Tobacco: a bigger killer than terrorism

Another new challenge faces the United States and, thankfully, this one has little to do with terrorism. In recent weeks, the Bush administration has learned the importance and the value of diplomacy.



The challenge before our leaders now will be to take the cooperative spirit that has emerged since Sept. 11, and harness it for a new urgent issue. Public health is that urgent issue. The first-ever global public health treaty, the Framework Convention on Tobacco Control, is entering its third round of negotiations this November.



Over 150 countries are working together on this agreement. It has the potential to rein in the tobacco transnationals and stop the global spread of tobacco addiction, a deadly trend geared to kill 10 million people worldwide by 2030, according to the World Health Organization.



Over 1,000 Americans die every day from tobacco-related illness. The Framework Convention on Tobacco Control is an opportunity for the U.S. to demonstrate its leadership. The U.S. has been widely criticized for playing obstructionist during this treaty process, as it has with other treaties.



The revolving door between Philip Morris and the White House offers some insight into the U.S. position: Karl Rove, one of Bush's top advisors, worked as a Philip Morris political consultant for six years; Tommy Thompson, head of the Department of Health and Human Services, which is taking a lead role in the treaty, has visited three continents on Philip Morris's dime, and even gone scuba diving with Philip Morris lobbyists in Australia. The list continues.



To the dismay of many, the tobacco industry - like the oil, chemical, and other major industries - is trying to exploit the spirit of bipartisanship that both parties have vowed during a time of crisis. It seeks to push through legislation that would harm public health and the environment.



The tobacco industry's attempts at such profiteering during this period came in the form of the Etheridge Amendment, which would have allowed the government to promote U.S. tobacco overseas. After much public pressure, Rep. Etheridge decided to pull his divisive amendment. In this case, Congressional leaders responded to the public will and took an important stand. The U.S. needs to continue its leadership on this issue and become a positive force in public health beyond our borders; and our best opportunity to do that is through the Framework Convention.



Back at home, signs are emerging that limiting Big Tobacco's ability to advertise to young people is having an impact. Youth tobacco addiction rates have decreased 33 percent since 1997. While this is good news, there is still work to be done to prevent youth tobacco addiction. Nearly 55 percent of current smokers in the 12-17 age group report Marlboro as their usual brand.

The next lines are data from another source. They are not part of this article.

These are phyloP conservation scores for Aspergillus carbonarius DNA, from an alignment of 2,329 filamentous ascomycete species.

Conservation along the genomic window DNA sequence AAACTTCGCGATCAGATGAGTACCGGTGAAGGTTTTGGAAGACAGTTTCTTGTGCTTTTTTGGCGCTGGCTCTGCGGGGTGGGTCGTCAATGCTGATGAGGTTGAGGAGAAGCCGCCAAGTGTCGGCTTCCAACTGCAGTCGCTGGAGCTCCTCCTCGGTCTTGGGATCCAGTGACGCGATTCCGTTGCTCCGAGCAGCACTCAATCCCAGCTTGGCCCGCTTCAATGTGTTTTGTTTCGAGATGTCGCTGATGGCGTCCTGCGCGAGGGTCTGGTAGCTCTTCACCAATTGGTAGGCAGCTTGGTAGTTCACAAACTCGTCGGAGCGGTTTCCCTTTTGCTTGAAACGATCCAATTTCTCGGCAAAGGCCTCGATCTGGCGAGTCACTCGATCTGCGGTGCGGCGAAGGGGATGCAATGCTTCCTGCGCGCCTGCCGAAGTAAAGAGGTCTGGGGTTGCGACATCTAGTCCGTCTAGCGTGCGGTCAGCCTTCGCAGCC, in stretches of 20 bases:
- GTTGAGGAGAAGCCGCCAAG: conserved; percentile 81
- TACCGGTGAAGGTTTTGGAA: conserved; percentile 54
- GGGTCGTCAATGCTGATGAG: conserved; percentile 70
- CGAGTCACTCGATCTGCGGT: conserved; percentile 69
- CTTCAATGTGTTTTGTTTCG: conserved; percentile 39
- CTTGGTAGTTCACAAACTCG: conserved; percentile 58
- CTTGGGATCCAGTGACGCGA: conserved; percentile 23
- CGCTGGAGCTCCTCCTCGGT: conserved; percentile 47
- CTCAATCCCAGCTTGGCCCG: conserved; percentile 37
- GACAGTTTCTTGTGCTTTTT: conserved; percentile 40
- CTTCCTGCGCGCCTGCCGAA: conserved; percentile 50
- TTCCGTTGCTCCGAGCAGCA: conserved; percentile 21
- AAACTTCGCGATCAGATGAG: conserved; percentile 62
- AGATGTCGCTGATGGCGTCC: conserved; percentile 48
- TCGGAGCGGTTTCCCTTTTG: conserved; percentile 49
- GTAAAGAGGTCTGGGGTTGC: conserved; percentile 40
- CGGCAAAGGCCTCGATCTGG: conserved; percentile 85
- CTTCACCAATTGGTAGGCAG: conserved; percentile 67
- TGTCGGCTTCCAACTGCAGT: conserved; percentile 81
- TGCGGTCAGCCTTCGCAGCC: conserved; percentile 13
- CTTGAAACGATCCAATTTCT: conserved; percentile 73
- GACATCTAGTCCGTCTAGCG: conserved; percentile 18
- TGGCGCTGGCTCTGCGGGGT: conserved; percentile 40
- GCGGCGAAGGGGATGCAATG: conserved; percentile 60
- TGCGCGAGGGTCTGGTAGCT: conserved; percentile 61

Clearly the Marlboro Man, described by its creator as 'the right image to capture the youth market's fancy,' has worked. As support for the treaty continues to build, Philip Morris is spending hundreds of millions of dollars to convince us that it is a responsible 'corporate citizen.'



The reality is that the Marlboro Man continues to attract kids, and is described as the most effective ad icon of all time. If Philip Morris were actually committed to reducing youth smoking, it would end tobacco advertising that appeals to youth, not only in the U.S., but across the globe. Eliminating the Marlboro Man is one critical step.



The right to express ourselves freely is the foundation of our nation, and it is even more important, during trying times like these, to tell our government officials what needs to be done concerning Philip Morris and its spread of global tobacco addiction.



As people across the U.S. raise their voices and urge the government to stand up to Big Tobacco in favor of a tough treaty, they can also take the message directly to Philip Morris through the Kraft Boycott, a growing liability for the tobacco giant.





Patricia Lynn is Infact's associate campaign director. Since 1977, Infact has been exposing life-threatening abuses by transnational corporations, and organizing successful grassroots campaigns to hold corporations accountable to consumers and society at large.